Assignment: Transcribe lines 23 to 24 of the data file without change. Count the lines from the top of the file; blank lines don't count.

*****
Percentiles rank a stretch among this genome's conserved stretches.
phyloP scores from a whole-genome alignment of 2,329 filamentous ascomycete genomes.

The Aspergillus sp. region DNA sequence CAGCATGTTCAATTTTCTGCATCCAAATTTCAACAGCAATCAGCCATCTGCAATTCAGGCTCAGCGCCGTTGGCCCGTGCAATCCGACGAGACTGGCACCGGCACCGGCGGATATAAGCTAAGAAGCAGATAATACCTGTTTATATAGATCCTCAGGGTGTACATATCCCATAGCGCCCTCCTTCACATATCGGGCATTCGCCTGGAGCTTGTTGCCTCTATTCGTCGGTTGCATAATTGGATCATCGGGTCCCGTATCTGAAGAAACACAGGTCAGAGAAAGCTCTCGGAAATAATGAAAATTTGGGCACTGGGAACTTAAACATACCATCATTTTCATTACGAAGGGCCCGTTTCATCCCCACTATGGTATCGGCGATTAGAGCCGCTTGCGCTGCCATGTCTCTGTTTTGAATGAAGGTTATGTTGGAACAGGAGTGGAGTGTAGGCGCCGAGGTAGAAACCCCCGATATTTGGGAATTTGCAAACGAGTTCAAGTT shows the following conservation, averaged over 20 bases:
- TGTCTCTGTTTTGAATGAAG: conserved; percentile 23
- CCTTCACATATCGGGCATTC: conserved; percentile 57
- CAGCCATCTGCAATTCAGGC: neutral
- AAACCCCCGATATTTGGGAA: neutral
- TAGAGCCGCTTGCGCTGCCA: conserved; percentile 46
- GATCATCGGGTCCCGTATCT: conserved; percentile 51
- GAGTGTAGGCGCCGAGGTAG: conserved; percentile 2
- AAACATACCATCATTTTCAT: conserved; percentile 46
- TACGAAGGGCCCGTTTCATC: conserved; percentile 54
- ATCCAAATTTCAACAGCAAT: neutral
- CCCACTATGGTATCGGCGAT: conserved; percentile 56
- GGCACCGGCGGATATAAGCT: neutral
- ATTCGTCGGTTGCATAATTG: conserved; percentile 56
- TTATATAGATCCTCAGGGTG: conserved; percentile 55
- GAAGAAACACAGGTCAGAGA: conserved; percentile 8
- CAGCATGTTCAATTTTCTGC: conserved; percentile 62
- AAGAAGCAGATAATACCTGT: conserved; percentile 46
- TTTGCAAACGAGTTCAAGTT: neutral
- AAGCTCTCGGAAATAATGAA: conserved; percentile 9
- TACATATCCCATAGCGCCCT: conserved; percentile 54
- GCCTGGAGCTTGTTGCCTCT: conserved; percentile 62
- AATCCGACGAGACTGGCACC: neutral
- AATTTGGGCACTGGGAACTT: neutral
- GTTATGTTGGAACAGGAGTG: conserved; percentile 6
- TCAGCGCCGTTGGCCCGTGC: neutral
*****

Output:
- TACATATCCCATAGCGCCCT: conserved; percentile 54
- GCCTGGAGCTTGTTGCCTCT: conserved; percentile 62